• An inspection on April 20, 2012 revealed kraft faced insulation had been installed in the roof system without being properly covered by approved building material.
  • A plan shall be submitted and approved prior to occupying the structure
Patricia Clark Sperling May 16, 2012 at 01:00 PM
Prime real estate back on the tax rolls? Of course, let's continue down the road of the taxpaying property owners supporting this Town instead of jump starting some sort of economic development and stop Stratford from becoming a bedroom community!
Patricia Clark Sperling May 16, 2012 at 01:02 PM
Jim ~ I'm sure you are aware that I very rarely have agreed with you. On this, I do. I believe you are 100% correct that he's holding out on all of this until his developer friends (some of whom are on the RTC) can get their hands on it. I've heard that the good ole' boys would love to have a mini Mill River - somewhere they can continue to belly up and do nothing in Stratford! Good for nothing idiots need to go!
Geoffrey E Gilbert May 19, 2012 at 08:09 PM
The greatest tragedy of the past 30 years in this town is that it has allowed one of the greatest possible resources for theatre arts and education to rot away amid political scatology.The Shakespeare theater could and should be running year round.Not just for theater-goers,but schoolchildren in Jr high and high school to give them an appreciation of an actual live theatre performance of the greatest playwright of all time.I understand the mayor himself would benefit from this enterprise,as I hear he has never seen a Shakespeare play enacted.How sad that he,and consequently thousands of fresh young minds,have been deprived of the beauty and excitement of Shakespeare as it should be experienced,live onstage.Not in a drab classroom,boringly read by students who have no idea what they are saying,on a turn by turn basis.If the mayor and his lackeys refuse to put funds into restoring the theatre,they should at least let volunteers have access to it,so they can clean it,and/or mount a production under the tent outside.But I fear the dream of reopening the theatre will disappear amid the apathy of unenlightened political powers,and the greed and avarice of real estate developers."The world is grown so bad that wrens make prey where eagles dare not perch!"-Richard the 3rd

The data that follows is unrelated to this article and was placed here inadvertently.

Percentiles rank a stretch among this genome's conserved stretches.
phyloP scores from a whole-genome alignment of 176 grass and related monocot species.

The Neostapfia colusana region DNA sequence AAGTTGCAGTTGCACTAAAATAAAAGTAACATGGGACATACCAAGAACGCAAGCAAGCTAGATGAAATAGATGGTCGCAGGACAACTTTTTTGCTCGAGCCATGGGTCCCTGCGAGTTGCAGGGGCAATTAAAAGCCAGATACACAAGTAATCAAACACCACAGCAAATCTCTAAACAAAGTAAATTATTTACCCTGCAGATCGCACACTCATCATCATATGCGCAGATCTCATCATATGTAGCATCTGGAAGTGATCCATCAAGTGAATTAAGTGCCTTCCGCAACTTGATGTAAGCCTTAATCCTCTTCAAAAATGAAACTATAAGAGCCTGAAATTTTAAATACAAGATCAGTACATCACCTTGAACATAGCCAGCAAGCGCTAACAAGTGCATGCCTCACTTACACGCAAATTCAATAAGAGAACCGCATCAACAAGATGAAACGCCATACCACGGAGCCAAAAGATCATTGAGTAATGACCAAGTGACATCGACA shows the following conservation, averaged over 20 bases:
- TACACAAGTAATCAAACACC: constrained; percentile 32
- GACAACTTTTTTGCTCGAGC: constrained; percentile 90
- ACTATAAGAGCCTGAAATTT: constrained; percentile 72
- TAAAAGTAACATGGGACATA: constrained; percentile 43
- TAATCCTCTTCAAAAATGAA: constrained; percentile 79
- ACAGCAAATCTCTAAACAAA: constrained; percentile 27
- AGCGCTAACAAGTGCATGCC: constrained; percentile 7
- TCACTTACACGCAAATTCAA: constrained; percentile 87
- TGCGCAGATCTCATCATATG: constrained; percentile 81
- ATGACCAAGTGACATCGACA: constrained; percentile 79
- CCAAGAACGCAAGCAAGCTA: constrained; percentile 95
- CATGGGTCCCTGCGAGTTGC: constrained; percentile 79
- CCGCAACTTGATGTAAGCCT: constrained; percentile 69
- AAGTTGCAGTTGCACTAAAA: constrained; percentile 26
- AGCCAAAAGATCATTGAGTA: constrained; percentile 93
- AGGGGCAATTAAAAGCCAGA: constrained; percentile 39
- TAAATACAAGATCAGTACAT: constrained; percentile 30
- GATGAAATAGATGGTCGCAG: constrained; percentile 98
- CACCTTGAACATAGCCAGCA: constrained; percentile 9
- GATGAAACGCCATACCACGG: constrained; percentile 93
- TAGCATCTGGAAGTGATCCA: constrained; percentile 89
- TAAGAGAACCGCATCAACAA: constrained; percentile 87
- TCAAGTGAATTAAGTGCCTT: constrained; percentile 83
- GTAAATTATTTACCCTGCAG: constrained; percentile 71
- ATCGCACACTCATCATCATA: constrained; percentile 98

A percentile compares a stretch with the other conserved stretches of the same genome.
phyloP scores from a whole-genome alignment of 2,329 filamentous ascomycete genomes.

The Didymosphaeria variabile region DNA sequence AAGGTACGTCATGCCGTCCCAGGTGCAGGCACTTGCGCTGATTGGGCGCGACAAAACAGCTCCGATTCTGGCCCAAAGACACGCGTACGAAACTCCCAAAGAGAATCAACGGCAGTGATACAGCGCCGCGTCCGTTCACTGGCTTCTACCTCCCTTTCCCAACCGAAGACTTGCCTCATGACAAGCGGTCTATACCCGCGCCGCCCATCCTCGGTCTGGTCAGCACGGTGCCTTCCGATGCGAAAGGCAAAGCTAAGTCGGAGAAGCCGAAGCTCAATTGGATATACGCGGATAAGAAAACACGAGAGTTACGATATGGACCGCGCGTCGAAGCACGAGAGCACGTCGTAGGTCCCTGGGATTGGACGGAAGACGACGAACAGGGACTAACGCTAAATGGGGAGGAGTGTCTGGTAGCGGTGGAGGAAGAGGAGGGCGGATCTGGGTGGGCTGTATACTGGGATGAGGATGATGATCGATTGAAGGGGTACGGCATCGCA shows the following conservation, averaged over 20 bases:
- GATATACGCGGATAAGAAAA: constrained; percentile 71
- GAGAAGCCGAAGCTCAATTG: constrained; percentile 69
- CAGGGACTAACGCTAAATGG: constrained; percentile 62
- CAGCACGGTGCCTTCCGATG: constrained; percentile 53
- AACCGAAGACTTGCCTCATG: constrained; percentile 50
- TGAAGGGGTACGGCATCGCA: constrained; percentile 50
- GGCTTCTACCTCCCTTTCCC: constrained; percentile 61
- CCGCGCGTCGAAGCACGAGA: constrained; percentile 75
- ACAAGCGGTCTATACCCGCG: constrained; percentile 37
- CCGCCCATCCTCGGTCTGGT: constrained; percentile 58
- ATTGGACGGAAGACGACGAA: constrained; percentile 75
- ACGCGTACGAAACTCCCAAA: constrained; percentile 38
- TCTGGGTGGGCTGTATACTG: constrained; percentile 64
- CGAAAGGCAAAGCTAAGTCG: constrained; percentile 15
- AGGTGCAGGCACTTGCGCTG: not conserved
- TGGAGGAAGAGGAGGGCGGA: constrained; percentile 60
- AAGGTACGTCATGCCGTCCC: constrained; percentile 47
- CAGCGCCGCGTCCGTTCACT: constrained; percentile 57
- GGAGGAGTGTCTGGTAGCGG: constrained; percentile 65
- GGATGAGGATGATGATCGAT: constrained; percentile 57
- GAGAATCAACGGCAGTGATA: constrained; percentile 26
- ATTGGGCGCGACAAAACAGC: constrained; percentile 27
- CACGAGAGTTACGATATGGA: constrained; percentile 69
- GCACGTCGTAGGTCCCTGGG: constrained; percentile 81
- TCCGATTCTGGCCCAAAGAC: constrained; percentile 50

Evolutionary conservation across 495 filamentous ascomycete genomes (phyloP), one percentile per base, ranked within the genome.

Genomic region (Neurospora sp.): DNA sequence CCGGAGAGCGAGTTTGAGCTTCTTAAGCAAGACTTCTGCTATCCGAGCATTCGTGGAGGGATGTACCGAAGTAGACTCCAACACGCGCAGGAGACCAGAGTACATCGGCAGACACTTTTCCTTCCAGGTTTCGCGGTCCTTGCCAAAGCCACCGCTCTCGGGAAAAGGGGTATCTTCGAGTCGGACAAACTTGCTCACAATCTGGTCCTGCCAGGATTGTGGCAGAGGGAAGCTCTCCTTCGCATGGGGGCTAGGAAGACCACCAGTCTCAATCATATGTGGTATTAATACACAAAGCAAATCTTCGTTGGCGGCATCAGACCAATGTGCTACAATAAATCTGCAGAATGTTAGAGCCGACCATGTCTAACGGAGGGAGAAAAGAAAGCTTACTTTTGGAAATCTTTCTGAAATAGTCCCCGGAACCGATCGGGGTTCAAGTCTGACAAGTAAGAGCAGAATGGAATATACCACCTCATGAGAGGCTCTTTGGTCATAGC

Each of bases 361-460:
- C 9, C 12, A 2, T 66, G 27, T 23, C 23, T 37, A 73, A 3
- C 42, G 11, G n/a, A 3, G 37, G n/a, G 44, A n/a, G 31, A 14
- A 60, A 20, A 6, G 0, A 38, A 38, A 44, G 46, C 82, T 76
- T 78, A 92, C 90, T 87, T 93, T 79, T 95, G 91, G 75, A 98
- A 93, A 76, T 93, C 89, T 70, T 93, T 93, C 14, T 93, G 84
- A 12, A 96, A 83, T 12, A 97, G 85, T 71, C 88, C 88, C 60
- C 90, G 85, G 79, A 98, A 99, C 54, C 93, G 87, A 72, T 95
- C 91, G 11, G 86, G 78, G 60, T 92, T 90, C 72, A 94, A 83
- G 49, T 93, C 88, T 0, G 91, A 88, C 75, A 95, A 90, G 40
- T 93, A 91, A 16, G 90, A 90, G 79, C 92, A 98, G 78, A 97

Rachel Stratford May 22, 2012 at 05:28 AM
Talk about a tragedy! Letting the theater fall into disrepair is bad enough, but to suggest that it would not be an amazing asset to Stratford and the surrounding area (I'm from Trumbull) is nonsense. Do people not realize that it is the only to scale reproduction of the Globe theater? That in and of itself can draw people from all over New England and beyond - re-establish a Shakespeare Festival of good caliber and people will come from across the country. A LOT of people travel to see a good show. I currently live in Utah and am already planning a 2.5 hour trip to the Shakespeare festival in Cedar City. When my sister was in high school (in Trumbull) she went on a school field trip to Ashland, Oregon to see the Shakespeare Festival there. If you restore it, they will come.
Helene E. Logan June 01, 2012 at 07:24 PM
Well said. Unfortunately, we have a Donut-Town mentality in Stratford (see the 'get rid of it' commenters above), and a Mayor with no vision (or sense). This is why we can't have nice things. The idea that this theatre--a place that could provide a home for the arts, training for young people (I believe parents would certainly support an arts program [acting/music/dance] in their own backyard), access to real stage performances and the like is still sitting there unused is a disgrace.